It’s a mutt… a Corona-stein thing (love it)!

Thanks to the wonderful/in-depth information provided by Mr. Ed Neuert (Editor Etcetera) I have learned a great deal about my Corona 3.  He was even kind enough to add it to the comment section of my last post (thank you).  Ed requested more images… so I have add more below.

He wrote:

Yes, that’s a way low serial number on the frame. But it does look like an “improved” carriage assembly was added, as your machine has a fan-shaped ribbon color switch that dates from after the August 12, 1912 patent filing of U.S. Patent 1,121,044 (the original straight ribbon switch, which rode on the body of the machine instead of the carriage, was covered by U.S. Patent 1,121,042, filed on Feb. 6, 1912 — this patent also shows a “cut out” ribbon vibrator arm that was present on the two earliest machines I have, the ones with the straight switch).
Plus, your machine has a solid segment, instead of pivot-bars, so that’s a much later piece, and the actual key tops look like they came from later in the run (note the black-on-white shift keys, as opposed to the white-on-black shift keys of other early Coronas) .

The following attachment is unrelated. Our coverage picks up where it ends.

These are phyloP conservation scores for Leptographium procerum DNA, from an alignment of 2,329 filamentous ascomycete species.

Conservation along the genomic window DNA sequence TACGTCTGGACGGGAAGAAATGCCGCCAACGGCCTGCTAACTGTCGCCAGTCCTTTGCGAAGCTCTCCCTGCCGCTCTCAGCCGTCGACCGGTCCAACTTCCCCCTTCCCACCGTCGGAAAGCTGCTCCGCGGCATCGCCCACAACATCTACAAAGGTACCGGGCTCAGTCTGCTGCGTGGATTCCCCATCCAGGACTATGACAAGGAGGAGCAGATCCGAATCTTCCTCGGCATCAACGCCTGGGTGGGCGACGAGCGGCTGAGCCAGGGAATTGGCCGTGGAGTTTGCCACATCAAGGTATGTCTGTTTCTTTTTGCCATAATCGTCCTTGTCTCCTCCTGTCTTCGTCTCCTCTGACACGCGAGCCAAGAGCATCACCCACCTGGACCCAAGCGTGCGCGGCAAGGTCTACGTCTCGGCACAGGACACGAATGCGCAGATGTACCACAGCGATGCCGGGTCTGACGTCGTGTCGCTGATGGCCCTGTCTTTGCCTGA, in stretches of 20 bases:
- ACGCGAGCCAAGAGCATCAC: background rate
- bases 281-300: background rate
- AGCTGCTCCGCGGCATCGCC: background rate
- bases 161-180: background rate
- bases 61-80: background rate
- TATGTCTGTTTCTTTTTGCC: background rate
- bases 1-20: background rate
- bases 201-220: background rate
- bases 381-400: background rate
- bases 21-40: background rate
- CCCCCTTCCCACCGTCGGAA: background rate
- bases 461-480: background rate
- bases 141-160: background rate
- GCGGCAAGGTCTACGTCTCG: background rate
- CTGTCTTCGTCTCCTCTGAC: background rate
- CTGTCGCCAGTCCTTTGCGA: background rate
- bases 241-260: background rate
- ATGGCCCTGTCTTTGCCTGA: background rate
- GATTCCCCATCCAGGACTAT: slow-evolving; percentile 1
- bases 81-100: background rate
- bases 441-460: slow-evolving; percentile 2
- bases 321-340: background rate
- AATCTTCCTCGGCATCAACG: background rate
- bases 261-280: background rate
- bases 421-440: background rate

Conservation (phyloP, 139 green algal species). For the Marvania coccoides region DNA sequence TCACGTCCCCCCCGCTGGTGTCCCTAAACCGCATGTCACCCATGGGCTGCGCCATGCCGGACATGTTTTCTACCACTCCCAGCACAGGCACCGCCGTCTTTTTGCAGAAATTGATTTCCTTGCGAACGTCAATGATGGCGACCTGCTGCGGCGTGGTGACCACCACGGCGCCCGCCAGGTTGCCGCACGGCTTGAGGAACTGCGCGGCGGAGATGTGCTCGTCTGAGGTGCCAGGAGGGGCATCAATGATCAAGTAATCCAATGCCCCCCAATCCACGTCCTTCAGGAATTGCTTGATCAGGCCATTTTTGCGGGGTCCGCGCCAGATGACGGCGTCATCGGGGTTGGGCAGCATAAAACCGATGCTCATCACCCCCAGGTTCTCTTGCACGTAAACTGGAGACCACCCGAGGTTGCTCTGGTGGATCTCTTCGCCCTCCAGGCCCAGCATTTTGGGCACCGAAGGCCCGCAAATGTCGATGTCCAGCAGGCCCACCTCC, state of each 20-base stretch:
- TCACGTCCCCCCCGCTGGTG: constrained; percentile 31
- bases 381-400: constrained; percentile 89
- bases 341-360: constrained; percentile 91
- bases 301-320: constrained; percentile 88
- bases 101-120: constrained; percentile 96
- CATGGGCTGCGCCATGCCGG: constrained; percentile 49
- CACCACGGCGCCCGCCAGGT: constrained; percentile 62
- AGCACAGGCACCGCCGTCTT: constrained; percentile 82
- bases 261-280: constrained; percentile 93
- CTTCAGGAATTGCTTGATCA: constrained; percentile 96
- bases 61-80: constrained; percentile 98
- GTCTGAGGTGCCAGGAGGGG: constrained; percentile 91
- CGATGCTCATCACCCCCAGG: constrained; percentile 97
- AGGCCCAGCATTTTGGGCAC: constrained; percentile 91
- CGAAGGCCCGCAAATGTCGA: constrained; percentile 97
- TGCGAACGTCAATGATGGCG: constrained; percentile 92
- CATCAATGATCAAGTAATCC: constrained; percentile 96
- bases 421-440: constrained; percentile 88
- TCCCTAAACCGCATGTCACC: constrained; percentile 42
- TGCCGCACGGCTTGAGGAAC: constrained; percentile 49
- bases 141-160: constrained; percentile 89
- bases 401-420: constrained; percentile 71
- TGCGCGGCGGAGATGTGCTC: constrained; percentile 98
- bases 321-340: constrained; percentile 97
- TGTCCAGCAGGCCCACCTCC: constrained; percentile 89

It looks like someone inserted the carriage and guts of a newer Corona into the old frame of your machine. It is certainly possible to do this.  I did an experiment one day to see if the solid segment as it first existed from January to December of 1915 could be removed and installed in an earlier machine — it worked perfectly. (Don’t worry, I reversed the process and put the two machines back in proper chronologic shape afterwards.)…
1912? or something Corona 3
1912? or something Corona 3

 

5 thoughts on “It’s a mutt… a Corona-stein thing (love it)!”

  1. In my opinion, the best typewriters are not the gleaming, immaculate gems that have seldom been used and always kept clean, but the beaten, repainted, and as in your Corona, reconstructed machines. Perfection is boring, you always know what to expect, but with typewriters that have served a lifetime of work you get history, too. To me, it’s all in the history of a typewriter that makes it worth staying in my collection.

  2. I have a No. 3 that does need some help in getting it back on the road. I will be reaching out to those of you who make this kind of thing seem simple. I always enjoy seeing a machine put back into function, regardless of what kind of surgeries it has to endure. Type on! ~TH~

    1. Mark:
      I like to think it was someone who did typewriter repair… had lots of old non working machines and someone had a newer machine with a damaged frame. Like putting a new engine in a old Chevy.

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